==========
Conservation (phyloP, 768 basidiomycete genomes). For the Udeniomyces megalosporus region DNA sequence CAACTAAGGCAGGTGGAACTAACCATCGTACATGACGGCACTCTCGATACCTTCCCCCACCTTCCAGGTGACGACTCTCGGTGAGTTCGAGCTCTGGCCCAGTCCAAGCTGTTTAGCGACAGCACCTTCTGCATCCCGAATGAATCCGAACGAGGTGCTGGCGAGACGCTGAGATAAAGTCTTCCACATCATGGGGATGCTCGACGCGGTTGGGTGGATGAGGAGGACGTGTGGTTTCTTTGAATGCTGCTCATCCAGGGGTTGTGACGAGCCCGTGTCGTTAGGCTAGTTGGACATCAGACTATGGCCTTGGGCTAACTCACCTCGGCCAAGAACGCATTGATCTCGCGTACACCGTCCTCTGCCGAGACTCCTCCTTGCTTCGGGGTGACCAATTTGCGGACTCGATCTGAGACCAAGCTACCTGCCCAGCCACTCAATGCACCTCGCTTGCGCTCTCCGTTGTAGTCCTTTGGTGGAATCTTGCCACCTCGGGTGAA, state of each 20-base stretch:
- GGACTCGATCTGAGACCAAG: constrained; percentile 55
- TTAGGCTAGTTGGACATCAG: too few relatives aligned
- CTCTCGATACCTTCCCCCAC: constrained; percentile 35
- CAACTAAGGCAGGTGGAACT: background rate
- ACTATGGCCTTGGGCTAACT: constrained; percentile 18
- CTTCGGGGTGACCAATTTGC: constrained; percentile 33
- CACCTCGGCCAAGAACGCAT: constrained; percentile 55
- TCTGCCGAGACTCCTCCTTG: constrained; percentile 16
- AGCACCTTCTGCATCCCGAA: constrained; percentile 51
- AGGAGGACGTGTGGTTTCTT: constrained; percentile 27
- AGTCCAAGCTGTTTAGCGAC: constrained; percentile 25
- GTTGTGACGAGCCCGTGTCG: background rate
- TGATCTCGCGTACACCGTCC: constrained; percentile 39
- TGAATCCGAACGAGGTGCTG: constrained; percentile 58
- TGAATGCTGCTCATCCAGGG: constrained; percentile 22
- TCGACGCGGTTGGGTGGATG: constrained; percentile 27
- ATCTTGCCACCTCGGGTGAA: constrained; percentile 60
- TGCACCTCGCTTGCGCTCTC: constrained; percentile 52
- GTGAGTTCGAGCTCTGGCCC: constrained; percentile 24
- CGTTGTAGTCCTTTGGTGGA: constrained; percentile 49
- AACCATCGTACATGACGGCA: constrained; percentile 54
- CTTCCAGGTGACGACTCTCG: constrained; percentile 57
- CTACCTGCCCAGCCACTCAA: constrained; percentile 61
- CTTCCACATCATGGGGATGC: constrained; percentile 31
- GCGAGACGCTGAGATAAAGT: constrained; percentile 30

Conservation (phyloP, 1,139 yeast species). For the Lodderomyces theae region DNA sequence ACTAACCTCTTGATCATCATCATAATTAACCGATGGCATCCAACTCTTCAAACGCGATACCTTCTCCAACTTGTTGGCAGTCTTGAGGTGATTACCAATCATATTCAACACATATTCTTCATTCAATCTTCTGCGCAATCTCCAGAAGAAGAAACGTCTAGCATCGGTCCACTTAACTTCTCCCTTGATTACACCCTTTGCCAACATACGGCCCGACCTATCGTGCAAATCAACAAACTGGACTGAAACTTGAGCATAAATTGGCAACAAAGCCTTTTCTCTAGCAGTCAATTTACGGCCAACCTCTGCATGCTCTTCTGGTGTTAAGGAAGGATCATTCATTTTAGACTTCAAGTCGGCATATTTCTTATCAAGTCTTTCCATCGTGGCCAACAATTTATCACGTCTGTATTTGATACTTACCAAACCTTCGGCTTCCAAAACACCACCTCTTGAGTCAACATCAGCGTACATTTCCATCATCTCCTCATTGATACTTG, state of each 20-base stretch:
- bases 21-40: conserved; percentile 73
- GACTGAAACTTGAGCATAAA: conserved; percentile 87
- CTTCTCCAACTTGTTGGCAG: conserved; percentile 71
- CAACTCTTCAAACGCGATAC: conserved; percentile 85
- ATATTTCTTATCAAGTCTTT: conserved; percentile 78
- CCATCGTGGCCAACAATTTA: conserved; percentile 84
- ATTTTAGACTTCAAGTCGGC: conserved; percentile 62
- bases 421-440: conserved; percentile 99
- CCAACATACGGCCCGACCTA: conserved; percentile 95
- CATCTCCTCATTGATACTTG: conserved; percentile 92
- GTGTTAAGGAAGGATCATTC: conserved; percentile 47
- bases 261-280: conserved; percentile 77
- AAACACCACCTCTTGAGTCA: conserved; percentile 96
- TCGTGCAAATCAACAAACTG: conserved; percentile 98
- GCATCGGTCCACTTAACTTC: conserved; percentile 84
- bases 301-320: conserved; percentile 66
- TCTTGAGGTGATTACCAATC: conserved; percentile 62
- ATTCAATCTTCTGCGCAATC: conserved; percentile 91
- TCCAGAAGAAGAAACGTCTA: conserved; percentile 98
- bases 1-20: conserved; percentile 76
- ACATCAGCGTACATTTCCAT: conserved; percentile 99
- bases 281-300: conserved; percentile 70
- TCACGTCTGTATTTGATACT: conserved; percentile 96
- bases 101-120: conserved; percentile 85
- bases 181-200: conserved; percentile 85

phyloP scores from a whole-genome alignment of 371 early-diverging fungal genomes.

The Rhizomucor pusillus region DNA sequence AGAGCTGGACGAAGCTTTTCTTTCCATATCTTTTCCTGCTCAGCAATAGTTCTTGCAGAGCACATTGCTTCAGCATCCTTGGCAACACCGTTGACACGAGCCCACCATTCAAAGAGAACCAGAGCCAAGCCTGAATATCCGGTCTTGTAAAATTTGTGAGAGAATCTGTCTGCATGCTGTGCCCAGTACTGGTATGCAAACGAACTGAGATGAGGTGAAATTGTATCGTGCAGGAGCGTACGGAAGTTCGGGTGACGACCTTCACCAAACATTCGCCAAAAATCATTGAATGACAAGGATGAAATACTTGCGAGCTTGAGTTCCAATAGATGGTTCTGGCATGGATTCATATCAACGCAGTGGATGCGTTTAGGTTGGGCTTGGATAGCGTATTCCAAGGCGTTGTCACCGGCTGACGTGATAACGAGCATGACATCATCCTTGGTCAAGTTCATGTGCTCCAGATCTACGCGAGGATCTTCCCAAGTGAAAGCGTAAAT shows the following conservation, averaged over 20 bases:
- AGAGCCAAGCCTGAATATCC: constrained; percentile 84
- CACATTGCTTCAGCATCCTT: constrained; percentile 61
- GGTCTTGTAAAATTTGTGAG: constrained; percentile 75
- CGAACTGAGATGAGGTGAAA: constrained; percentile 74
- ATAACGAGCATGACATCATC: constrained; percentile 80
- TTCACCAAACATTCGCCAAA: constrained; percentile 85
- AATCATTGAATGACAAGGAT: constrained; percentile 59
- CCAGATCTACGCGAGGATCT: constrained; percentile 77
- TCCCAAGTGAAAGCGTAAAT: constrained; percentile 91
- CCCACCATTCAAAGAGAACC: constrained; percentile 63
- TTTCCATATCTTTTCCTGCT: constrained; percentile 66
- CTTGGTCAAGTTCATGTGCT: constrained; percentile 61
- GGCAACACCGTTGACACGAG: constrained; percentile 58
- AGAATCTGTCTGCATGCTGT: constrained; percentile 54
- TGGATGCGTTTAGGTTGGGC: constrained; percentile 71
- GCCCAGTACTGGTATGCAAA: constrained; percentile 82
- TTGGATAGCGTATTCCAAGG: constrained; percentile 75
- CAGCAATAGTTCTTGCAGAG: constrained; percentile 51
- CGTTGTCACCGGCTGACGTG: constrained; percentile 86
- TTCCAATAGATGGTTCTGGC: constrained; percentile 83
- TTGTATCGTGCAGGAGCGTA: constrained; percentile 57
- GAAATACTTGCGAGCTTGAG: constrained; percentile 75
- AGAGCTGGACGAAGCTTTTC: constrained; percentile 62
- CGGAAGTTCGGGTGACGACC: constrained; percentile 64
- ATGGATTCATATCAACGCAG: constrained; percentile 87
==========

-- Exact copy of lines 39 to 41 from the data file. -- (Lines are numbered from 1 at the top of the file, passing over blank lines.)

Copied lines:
- bases 261-280: conserved; percentile 77
- AAACACCACCTCTTGAGTCA: conserved; percentile 96
- TCGTGCAAATCAACAAACTG: conserved; percentile 98